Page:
Ophthalmic abnormalities preceded by headache, seen within 3 weeks of dural puncture, are likely a consequence of dural puncture. (Image source: Thinkstock)

Ophthalmic abnormalities preceded by headache, seen within 3 weeks of dural puncture, are likely a consequence of dural puncture. (Image source: Thinkstock)

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Headache is what we commonly think of as a sequela of dural puncture. Other adverse consequences of dural puncture include ocular and auditory disturbance. Ocular abnormalities are due to cranial nerve palsy, typically involving the sixth nerve cranial (abducens nerve), and uncommonly involving the third and fourth cranial nerves.

Dr. Jennifer E. Hofer, Department of Anesthesia and Critical Care, University of Chicago, Chicago, Illinois, and Dr. Barbara M. Scavone, also from the Department of Anesthesia and Critical Care, University of Chicago, Chicago, Illinois, summarize the incidence, time course, presentation, pathophysiology, risk factors, prevention, and treatment of cranial nerve six palsy after dural puncture. Their review is contained in the article titled “Cranial Nerve VI Palsy After Dural-Arachnoid Puncture,” published in this month’s issue of Anesthesia & Analgesia.

Headache usually precedes ocular involvement. Though other neurologic and ophthalmic abnormalities should be considered, if an isolated ocular deficit preceded by headache is seen within 3 weeks of dural puncture, the abnormality is likely a consequence of dural puncture. Patient complaints include blurred or double vision, sensitivity to light, and trouble focusing or reading. On physical exam, there is impaired ocular abduction, though findings may be subtle. In most cases the palsy is unilateral. Diplopia may persist for months. However, by 8 months the majority of patients (89%) have recovered.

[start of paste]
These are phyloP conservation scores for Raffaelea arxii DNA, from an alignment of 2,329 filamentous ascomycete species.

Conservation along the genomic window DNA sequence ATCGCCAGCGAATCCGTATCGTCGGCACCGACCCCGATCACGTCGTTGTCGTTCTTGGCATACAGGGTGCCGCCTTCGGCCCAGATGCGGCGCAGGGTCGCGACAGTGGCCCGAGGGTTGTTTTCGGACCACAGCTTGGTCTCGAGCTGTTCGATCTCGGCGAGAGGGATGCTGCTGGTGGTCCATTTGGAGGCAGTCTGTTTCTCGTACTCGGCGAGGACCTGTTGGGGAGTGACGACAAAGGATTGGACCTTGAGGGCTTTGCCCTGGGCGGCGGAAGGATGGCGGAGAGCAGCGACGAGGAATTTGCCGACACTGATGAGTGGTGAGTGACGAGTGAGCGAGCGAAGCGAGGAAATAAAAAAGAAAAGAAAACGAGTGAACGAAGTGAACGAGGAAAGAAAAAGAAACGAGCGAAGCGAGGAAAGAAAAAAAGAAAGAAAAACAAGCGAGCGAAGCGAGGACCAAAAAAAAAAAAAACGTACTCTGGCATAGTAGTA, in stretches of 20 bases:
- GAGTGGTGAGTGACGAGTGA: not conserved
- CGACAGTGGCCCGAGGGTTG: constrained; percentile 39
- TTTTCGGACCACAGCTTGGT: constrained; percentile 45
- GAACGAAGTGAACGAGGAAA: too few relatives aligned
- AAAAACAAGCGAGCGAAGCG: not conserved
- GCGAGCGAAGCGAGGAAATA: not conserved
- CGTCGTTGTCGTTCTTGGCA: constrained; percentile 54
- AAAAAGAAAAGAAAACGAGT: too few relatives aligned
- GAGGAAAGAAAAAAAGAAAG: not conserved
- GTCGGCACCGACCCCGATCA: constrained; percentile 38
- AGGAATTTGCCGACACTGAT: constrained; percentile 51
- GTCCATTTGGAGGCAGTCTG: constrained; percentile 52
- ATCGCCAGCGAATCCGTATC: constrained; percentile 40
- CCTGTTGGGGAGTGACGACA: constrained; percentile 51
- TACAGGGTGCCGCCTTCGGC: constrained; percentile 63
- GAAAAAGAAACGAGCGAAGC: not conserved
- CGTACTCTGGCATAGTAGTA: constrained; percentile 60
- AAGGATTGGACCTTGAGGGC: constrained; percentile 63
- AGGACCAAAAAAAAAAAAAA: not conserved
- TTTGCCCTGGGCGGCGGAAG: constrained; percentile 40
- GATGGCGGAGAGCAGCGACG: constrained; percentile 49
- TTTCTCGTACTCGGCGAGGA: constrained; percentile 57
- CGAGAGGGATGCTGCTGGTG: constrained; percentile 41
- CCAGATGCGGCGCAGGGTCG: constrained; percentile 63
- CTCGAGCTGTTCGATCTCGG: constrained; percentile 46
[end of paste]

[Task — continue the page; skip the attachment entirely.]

The basis for palsy is presumed to be due to loss of CSF that results in intracranial hypotension, with caudal displacement of the brainstem causing cranial nerve traction. The position of cranial nerve VI in the brain makes it susceptible to preferential damage. Neural ischemia may result in focal segmental demyelination (neuropraxia) and/or axonal interruption. The length of time for recovery is a function of the time needed for myelin regeneration.

Since headache precedes cranial nerve VI palsy, and both are related to intracranial hypotension, they may share similar risk factors. Postdural puncture headache is most likely in younger individuals, and in women, after vaginal as opposed to cesarean section. Use of small-gauge and non-cutting needles decreases the incidence of headache. Though epidural blood patch usually provides relief of headache, it does not reliably reverse cranial nerve VI palsy, particularly if neural demyelination has already occurred.

This is a nice review of an important topic. Clinicians should be aware that headache is not the only potential complication of dural puncture.